Sunday, 27 July 2014

FIGHT YOUR OWN WAY: The life of Victorian actress Julia Neilson.
Guest post from Alice Violett:
As part of my research into public perceptions and personal experiences of only children born between c. 1850 and 1950, I have been reading many autobiographies, including those of actresses Julia Neilson (1868-1957) and Nancy Price (1880-1970).
Julia Neilson was born in London. When she was a young child, her parents separated.  Brought up by her mother in straitened circumstances, her upbringing was characterised by both caution and strength:

“You must fight your own way in the world, Julia,” was a remark frequently made to me by my mother when I was still but a little girl.
There was no talk of the theatre in those days.  It was cautiously decided that I should become a governess – mother’s courage on her own account evidently falling short when it came to the disposal of a daughter’s future.

Julia did not think being an only child had affected her too unduly: Lacking brothers and sisters, I suppose my childhood’s days must have been lonely ones; but solitude does  not seem to have afflicted me with a shortage of spirits, since one of my earliest recollections is of receiving a sound smacking across my grandmother’s knee, for staying out late to play in the gardens of Torrington Square.
She was also in frequent trouble for chronic untidiness of the pockets.

Despite her mother’s caution, Julia was allowed to make decisions for herself.  At boarding-school in Germany (by this time her mother had more money, and wished to tame her wild daughter a little), she struck up a friendship with two Russian girls. They told me of the beauties of the Greek Catholic Church, which, of course, was then the national religion of Russia.  So I wrote to my mother telling her that I had been converted, and wished to join the Greek Catholic Church.  My mother at once replied, saying that it was a serious step to take, but that if I had really made up my mind, I was quite at liberty to become a Greek Catholic.  How wise of her.  There being no opposition of any kind, the charm of the idea faded away, and I came to the conclusion that I would remain a member of my own church.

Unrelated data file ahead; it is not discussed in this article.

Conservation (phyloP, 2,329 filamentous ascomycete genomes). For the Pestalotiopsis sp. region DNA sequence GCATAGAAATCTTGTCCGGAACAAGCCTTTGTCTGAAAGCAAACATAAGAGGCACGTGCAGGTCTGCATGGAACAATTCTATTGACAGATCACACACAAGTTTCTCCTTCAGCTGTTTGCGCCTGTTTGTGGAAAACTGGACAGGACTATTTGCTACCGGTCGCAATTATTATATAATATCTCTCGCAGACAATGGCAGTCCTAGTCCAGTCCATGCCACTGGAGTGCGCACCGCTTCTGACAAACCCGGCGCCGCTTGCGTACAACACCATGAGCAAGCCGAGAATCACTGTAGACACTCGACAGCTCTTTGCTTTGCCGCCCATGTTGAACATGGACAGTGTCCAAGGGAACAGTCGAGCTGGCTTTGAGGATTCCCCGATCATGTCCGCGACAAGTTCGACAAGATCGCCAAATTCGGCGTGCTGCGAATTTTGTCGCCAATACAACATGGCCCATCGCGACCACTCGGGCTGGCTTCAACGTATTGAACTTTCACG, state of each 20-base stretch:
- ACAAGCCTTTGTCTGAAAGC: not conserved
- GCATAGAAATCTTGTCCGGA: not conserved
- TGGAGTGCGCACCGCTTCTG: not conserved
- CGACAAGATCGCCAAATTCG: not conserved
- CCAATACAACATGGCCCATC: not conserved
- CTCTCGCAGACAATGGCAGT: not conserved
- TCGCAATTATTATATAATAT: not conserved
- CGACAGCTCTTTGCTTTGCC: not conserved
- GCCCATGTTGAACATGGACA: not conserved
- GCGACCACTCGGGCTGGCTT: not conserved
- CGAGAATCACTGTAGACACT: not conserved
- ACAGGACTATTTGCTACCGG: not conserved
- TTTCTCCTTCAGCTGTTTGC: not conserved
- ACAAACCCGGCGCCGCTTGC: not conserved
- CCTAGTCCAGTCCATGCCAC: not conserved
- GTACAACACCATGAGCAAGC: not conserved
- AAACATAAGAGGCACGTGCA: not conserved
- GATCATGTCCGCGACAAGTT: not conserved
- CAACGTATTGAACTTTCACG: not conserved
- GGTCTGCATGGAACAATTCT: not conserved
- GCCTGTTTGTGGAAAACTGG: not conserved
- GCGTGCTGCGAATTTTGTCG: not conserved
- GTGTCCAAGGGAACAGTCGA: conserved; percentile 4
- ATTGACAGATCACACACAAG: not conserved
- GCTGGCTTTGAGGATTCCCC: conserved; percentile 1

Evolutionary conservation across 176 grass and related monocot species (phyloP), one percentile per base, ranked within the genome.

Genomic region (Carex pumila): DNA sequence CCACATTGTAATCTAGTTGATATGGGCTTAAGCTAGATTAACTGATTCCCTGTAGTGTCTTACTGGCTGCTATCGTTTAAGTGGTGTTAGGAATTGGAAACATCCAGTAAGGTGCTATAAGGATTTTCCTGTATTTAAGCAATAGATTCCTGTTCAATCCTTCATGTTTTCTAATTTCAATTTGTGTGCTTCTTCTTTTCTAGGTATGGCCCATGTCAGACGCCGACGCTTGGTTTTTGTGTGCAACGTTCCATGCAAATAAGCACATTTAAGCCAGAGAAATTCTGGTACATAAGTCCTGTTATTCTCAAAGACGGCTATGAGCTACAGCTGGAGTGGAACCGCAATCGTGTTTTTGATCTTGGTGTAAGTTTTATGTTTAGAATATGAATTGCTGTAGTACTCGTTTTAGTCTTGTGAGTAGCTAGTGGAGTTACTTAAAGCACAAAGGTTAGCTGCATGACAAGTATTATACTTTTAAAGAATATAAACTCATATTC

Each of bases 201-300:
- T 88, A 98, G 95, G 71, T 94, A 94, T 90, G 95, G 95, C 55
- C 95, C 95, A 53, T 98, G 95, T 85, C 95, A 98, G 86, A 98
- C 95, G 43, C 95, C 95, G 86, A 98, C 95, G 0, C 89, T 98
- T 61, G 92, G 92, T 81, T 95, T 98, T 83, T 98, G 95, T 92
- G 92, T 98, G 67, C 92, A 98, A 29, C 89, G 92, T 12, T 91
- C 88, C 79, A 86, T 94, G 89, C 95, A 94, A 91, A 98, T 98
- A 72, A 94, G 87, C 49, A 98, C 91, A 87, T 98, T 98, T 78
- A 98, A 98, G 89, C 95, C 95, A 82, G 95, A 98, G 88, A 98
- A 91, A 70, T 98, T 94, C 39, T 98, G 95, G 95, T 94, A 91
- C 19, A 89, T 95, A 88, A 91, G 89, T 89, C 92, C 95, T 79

She was also allowed to join a profession previously untested by any other member of her family. I was to head a kind of mild family stampede towards the theatre ...  We were to become a ‘theatrical family’ – which I am sure would very much have astonished handsome Great-Grandmother Davis, if she had lived to hear about it.  I can just remember Great-Grandmother Davis: a stately old lady with lace lappets descending on her bosom.  I used to be taken to see her and my two cousins, who played the piano so beautifully that out of mortification and envy I retired to sit under the table.

For more quotes from Julia Neilson’s autobiography see Alice Violett’s blog at

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